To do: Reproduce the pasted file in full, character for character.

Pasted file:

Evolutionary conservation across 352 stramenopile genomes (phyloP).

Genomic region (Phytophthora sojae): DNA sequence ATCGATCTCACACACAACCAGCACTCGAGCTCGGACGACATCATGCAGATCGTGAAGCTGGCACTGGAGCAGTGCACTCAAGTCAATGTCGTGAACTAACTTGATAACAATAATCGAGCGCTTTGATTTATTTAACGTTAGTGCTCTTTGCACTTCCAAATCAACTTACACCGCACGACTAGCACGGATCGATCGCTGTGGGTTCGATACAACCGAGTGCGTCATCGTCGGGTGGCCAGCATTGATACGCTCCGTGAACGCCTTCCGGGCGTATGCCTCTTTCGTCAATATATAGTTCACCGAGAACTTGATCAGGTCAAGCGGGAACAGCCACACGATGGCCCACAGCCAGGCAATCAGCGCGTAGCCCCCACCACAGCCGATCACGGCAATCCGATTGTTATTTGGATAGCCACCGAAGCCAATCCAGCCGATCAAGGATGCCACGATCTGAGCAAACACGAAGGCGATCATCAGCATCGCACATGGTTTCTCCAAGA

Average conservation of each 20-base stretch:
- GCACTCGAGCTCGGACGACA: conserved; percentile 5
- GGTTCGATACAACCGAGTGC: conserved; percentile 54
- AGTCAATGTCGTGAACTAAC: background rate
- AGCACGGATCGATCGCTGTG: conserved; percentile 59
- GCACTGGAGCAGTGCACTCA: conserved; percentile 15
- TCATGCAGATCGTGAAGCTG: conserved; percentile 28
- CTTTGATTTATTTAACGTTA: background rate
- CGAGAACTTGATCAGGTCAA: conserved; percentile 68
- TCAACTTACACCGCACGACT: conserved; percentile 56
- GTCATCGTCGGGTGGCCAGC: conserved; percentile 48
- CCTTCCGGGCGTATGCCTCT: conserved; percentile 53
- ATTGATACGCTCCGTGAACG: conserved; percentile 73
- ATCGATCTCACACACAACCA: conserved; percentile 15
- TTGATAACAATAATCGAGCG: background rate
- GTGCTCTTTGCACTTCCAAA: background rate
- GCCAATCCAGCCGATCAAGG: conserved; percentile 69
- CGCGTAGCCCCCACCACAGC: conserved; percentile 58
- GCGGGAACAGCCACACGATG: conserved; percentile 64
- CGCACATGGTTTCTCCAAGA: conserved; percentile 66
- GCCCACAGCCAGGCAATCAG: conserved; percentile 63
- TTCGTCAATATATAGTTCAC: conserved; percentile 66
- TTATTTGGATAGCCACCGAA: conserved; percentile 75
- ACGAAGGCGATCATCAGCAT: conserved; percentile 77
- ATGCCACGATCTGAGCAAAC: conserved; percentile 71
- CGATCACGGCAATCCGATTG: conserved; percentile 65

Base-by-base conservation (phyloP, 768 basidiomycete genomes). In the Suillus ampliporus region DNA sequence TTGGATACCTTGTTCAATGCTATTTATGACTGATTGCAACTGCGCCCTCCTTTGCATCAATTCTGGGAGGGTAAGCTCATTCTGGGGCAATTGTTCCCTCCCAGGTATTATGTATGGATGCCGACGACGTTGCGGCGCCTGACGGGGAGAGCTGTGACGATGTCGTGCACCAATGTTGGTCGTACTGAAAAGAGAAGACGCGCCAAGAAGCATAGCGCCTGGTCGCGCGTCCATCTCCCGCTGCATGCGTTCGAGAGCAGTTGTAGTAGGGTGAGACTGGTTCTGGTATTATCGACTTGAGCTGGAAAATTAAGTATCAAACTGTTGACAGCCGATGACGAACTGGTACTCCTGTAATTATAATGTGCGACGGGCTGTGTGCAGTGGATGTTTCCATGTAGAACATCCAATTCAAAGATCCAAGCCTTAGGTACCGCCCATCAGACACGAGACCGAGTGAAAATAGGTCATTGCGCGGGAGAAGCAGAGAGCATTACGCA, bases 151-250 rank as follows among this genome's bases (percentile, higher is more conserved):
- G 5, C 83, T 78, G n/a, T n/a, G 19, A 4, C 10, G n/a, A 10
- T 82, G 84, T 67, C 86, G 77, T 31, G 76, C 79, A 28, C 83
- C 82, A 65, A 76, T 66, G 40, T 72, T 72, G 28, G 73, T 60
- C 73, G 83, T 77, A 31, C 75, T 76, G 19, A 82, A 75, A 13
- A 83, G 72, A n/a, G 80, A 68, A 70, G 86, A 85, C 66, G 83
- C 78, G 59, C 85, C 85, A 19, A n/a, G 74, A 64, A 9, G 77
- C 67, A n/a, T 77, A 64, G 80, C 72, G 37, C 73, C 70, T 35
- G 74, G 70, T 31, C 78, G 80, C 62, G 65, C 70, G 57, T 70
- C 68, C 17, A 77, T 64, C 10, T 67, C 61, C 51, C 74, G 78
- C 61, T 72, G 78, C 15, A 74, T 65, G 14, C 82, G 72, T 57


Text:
Evolutionary conservation across 352 stramenopile genomes (phyloP).

Genomic region (Phytophthora sojae): DNA sequence ATCGATCTCACACACAACCAGCACTCGAGCTCGGACGACATCATGCAGATCGTGAAGCTGGCACTGGAGCAGTGCACTCAAGTCAATGTCGTGAACTAACTTGATAACAATAATCGAGCGCTTTGATTTATTTAACGTTAGTGCTCTTTGCACTTCCAAATCAACTTACACCGCACGACTAGCACGGATCGATCGCTGTGGGTTCGATACAACCGAGTGCGTCATCGTCGGGTGGCCAGCATTGATACGCTCCGTGAACGCCTTCCGGGCGTATGCCTCTTTCGTCAATATATAGTTCACCGAGAACTTGATCAGGTCAAGCGGGAACAGCCACACGATGGCCCACAGCCAGGCAATCAGCGCGTAGCCCCCACCACAGCCGATCACGGCAATCCGATTGTTATTTGGATAGCCACCGAAGCCAATCCAGCCGATCAAGGATGCCACGATCTGAGCAAACACGAAGGCGATCATCAGCATCGCACATGGTTTCTCCAAGA

Average conservation of each 20-base stretch:
- GCACTCGAGCTCGGACGACA: conserved; percentile 5
- GGTTCGATACAACCGAGTGC: conserved; percentile 54
- AGTCAATGTCGTGAACTAAC: background rate
- AGCACGGATCGATCGCTGTG: conserved; percentile 59
- GCACTGGAGCAGTGCACTCA: conserved; percentile 15
- TCATGCAGATCGTGAAGCTG: conserved; percentile 28
- CTTTGATTTATTTAACGTTA: background rate
- CGAGAACTTGATCAGGTCAA: conserved; percentile 68
- TCAACTTACACCGCACGACT: conserved; percentile 56
- GTCATCGTCGGGTGGCCAGC: conserved; percentile 48
- CCTTCCGGGCGTATGCCTCT: conserved; percentile 53
- ATTGATACGCTCCGTGAACG: conserved; percentile 73
- ATCGATCTCACACACAACCA: conserved; percentile 15
- TTGATAACAATAATCGAGCG: background rate
- GTGCTCTTTGCACTTCCAAA: background rate
- GCCAATCCAGCCGATCAAGG: conserved; percentile 69
- CGCGTAGCCCCCACCACAGC: conserved; percentile 58
- GCGGGAACAGCCACACGATG: conserved; percentile 64
- CGCACATGGTTTCTCCAAGA: conserved; percentile 66
- GCCCACAGCCAGGCAATCAG: conserved; percentile 63
- TTCGTCAATATATAGTTCAC: conserved; percentile 66
- TTATTTGGATAGCCACCGAA: conserved; percentile 75
- ACGAAGGCGATCATCAGCAT: conserved; percentile 77
- ATGCCACGATCTGAGCAAAC: conserved; percentile 71
- CGATCACGGCAATCCGATTG: conserved; percentile 65

Base-by-base conservation (phyloP, 768 basidiomycete genomes). In the Suillus ampliporus region DNA sequence TTGGATACCTTGTTCAATGCTATTTATGACTGATTGCAACTGCGCCCTCCTTTGCATCAATTCTGGGAGGGTAAGCTCATTCTGGGGCAATTGTTCCCTCCCAGGTATTATGTATGGATGCCGACGACGTTGCGGCGCCTGACGGGGAGAGCTGTGACGATGTCGTGCACCAATGTTGGTCGTACTGAAAAGAGAAGACGCGCCAAGAAGCATAGCGCCTGGTCGCGCGTCCATCTCCCGCTGCATGCGTTCGAGAGCAGTTGTAGTAGGGTGAGACTGGTTCTGGTATTATCGACTTGAGCTGGAAAATTAAGTATCAAACTGTTGACAGCCGATGACGAACTGGTACTCCTGTAATTATAATGTGCGACGGGCTGTGTGCAGTGGATGTTTCCATGTAGAACATCCAATTCAAAGATCCAAGCCTTAGGTACCGCCCATCAGACACGAGACCGAGTGAAAATAGGTCATTGCGCGGGAGAAGCAGAGAGCATTACGCA, bases 151-250 rank as follows among this genome's bases (percentile, higher is more conserved):
- G 5, C 83, T 78, G n/a, T n/a, G 19, A 4, C 10, G n/a, A 10
- T 82, G 84, T 67, C 86, G 77, T 31, G 76, C 79, A 28, C 83
- C 82, A 65, A 76, T 66, G 40, T 72, T 72, G 28, G 73, T 60
- C 73, G 83, T 77, A 31, C 75, T 76, G 19, A 82, A 75, A 13
- A 83, G 72, A n/a, G 80, A 68, A 70, G 86, A 85, C 66, G 83
- C 78, G 59, C 85, C 85, A 19, A n/a, G 74, A 64, A 9, G 77
- C 67, A n/a, T 77, A 64, G 80, C 72, G 37, C 73, C 70, T 35
- G 74, G 70, T 31, C 78, G 80, C 62, G 65, C 70, G 57, T 70
- C 68, C 17, A 77, T 64, C 10, T 67, C 61, C 51, C 74, G 78
- C 61, T 72, G 78, C 15, A 74, T 65, G 14, C 82, G 72, T 57